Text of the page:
David Towne

I am so glad my friend and colleague, David, offered this advice to you! If you aren’t reading regularly, I would encourage you to start today. Mix it up by alternating between reading for entertainment and reading for knowledge to keep it interesting.

Are you a reader? If so, can you share your tips on how to make time to read? If you’re a parent, how do you encourage your child to develop a habit and enjoyment of reading? We want to hear from you!

Live, Work & Relate Well!

Dr. Todd

Dr. Todd is a licensed psychologist, executive coach, published author, and national conference and seminar speaker. He has been a featured expert on national and local radio talk shows and television news programs.

6 thoughts on “What Book(s) Are You Currently Reading?

  1. Great article. I read many books on different subjects. I use an application called Blinkist. It allows you to read a book in approximately 20 minutes. Granted it is a summary of the salient points in each chapter, but it allows me to get the meat that I want without the fluff. It allows me to broaden my mind with many subjects and keeps me away from the mindless social media.

  2. As the daughter of a teacher, I have seen my mother work harder than anyone I know at preparing lessons, grading papers, and investing in her students’ lives for hours before and after school as well as on weekends. I know that if she were to be asked what book she were reading, she would stumble and not have an answer because she is too busy in the school year to read. She works harder to impact her students’ future than anyone I know. My mother is known at her school as a kindhearted soul who is incredibly gifted at teaching reading. She loves reading when given the time, but working from sun up to sun down just to make a difference in her kids’ lives doesn’t leave much time for reading. As a lover of books myself, I understand the importance of stretching the mind and enhancing the soul. But there is more than one way to channel our inner creativity and thoughtfulness. I recently took a course analyzing social media and its effects on our culture as a whole. We studied phenomenal movies and music, analyzing the deeper meaning behind what we see on screen. It was incredibly inciteful and interesting to see different world views and opinions surfacing through forms of social media. Movies and music really connect people. My father and I happen to love watching films and movies together; it’s one of the only times I find that I’m able to connect with him and share my interests with him. We love discussing the different cultures and viewpoints expressed on screen. I do agree that society as a whole is addicted to screen time and phone use, but I would have to disagree with the fact that only teachers who have a quick reply when asked what they are reading are “lifelong learners”. I also have to disagree with the opinion David shared that television is a “boob tube” that is only used for mindless entertainment. Thank you for your opinions, David. I value your right to them, but regretfully I do not agree with some of the points mentioned in your article.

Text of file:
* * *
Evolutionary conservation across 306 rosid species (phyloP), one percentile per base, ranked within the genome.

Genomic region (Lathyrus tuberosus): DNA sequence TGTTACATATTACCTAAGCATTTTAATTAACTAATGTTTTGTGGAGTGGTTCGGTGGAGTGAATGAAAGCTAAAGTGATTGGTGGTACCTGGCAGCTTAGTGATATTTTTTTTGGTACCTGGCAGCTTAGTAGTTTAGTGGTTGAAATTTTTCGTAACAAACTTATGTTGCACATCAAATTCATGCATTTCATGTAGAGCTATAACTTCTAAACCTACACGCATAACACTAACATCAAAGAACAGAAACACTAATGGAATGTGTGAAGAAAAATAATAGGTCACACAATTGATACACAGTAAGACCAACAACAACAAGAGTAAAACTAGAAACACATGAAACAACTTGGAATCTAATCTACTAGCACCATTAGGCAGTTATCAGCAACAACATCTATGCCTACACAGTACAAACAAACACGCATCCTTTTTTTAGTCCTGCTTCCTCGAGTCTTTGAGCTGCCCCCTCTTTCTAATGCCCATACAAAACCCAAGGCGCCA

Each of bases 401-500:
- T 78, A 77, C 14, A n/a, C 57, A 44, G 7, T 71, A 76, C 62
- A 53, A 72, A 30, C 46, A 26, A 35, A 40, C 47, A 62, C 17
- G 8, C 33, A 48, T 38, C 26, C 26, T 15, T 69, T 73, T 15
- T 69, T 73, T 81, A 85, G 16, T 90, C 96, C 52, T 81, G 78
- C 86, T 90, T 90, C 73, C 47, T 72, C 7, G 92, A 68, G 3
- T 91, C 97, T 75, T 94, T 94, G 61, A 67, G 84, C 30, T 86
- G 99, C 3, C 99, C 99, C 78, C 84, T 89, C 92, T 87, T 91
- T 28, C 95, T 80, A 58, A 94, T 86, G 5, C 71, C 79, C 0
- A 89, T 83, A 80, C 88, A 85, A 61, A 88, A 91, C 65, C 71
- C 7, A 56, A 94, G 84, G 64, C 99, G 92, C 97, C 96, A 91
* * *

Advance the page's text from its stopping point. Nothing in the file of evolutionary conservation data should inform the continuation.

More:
1. Thank you Anna for your heartfelt tribute to your mother and for your articulate response. I understand we might differ on this subject but I don’t think we are that far apart. My comments and thoughts were based on the idea that “generally” our society has moved away from great literature and living books. The result is a populace that has lost a bit of their soul and the ability to embrace what is good, true, and beautiful.
      I think the advancement of most media is not training our minds to think deeply on virtue and big ideas.
      I sure admire your mother’s work, your devotion to your father as you discuss the lessons within the movie or music. My guess is that not many actually do that.
      Thank you for making me think again about my position on this topic that I am passionate about.